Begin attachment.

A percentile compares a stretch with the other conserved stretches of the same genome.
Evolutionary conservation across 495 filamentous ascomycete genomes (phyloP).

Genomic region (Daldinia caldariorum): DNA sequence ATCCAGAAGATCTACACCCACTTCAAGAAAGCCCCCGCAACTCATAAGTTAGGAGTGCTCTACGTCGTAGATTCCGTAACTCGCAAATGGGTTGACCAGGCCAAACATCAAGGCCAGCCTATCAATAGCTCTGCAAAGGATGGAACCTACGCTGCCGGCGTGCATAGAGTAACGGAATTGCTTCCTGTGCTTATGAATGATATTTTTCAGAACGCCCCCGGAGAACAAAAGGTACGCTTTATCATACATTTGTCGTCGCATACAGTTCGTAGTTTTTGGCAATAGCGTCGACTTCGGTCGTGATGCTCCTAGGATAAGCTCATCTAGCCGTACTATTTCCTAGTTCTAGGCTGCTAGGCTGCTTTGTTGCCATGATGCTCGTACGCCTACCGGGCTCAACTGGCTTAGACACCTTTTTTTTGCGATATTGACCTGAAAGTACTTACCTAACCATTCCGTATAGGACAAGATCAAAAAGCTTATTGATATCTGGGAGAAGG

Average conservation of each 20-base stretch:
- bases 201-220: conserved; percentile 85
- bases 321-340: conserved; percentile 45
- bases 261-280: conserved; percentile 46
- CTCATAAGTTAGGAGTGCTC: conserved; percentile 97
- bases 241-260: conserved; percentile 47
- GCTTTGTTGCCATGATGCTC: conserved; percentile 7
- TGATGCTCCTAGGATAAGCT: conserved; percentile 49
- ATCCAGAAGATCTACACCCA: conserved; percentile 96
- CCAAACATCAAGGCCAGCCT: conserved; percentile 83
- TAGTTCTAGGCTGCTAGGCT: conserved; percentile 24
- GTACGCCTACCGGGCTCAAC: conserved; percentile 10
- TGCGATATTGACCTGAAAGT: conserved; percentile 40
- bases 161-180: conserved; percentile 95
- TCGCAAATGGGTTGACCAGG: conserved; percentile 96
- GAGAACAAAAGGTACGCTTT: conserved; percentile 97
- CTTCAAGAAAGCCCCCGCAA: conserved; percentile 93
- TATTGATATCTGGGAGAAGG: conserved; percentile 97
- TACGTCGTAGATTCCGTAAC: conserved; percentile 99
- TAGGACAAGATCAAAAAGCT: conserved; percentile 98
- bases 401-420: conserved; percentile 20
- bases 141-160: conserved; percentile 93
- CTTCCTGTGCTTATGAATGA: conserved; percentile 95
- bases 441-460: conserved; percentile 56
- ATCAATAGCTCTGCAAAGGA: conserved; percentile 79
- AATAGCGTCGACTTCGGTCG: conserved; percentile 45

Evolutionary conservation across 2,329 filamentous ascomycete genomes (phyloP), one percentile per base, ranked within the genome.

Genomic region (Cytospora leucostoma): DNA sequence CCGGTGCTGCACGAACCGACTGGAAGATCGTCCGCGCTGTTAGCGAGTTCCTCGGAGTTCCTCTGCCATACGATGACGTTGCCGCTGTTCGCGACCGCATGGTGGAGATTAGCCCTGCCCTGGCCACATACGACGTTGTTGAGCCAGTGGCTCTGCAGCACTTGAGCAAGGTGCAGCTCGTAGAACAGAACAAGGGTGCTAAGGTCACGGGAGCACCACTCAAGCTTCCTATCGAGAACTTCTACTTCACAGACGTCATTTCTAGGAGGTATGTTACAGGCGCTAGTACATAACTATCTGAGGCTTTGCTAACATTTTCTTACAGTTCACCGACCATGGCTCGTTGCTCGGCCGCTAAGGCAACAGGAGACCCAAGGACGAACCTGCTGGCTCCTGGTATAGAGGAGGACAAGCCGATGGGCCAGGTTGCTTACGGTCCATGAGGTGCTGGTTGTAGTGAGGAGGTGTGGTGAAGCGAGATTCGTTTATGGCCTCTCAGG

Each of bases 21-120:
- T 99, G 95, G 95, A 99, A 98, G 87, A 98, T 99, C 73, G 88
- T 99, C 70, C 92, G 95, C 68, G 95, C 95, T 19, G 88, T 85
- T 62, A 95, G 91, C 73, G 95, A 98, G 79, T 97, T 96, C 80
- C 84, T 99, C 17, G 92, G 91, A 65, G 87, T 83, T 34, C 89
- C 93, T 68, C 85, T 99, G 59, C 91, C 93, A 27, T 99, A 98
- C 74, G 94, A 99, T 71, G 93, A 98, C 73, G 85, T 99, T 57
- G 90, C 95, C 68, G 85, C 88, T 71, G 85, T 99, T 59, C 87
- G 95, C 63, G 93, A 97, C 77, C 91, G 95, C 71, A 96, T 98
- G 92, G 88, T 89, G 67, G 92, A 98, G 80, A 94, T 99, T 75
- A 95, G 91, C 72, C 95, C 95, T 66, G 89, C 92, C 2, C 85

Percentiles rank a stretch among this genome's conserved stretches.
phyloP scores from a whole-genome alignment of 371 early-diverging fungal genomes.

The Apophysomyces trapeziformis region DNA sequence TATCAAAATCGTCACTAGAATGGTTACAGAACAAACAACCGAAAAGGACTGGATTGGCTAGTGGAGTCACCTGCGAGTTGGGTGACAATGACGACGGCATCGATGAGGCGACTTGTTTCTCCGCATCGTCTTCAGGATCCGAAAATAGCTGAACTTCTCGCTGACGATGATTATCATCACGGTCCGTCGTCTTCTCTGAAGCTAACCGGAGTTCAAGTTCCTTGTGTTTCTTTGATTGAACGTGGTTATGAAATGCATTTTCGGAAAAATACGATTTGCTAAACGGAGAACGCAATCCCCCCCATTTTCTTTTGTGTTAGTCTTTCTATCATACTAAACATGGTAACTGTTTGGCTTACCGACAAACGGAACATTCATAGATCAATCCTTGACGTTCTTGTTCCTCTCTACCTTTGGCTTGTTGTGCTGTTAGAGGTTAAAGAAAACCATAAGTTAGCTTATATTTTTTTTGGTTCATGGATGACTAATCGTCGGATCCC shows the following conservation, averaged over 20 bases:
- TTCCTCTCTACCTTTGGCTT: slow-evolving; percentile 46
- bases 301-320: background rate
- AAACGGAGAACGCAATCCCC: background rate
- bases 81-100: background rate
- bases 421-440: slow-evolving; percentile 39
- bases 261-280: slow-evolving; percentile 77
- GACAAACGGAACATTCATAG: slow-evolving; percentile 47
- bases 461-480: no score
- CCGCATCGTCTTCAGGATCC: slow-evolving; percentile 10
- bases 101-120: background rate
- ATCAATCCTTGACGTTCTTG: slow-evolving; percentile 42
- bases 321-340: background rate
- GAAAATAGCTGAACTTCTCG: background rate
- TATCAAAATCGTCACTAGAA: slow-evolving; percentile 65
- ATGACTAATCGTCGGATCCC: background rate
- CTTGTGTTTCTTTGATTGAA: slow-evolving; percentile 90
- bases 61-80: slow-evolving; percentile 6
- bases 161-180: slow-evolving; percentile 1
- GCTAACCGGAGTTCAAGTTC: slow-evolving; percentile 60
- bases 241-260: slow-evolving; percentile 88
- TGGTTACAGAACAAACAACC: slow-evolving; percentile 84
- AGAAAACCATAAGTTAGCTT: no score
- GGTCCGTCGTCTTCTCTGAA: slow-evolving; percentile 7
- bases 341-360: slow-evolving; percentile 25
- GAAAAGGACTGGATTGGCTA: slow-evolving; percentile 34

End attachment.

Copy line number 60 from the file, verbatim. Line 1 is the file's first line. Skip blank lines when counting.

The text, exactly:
- ATGACTAATCGTCGGATCCC: background rate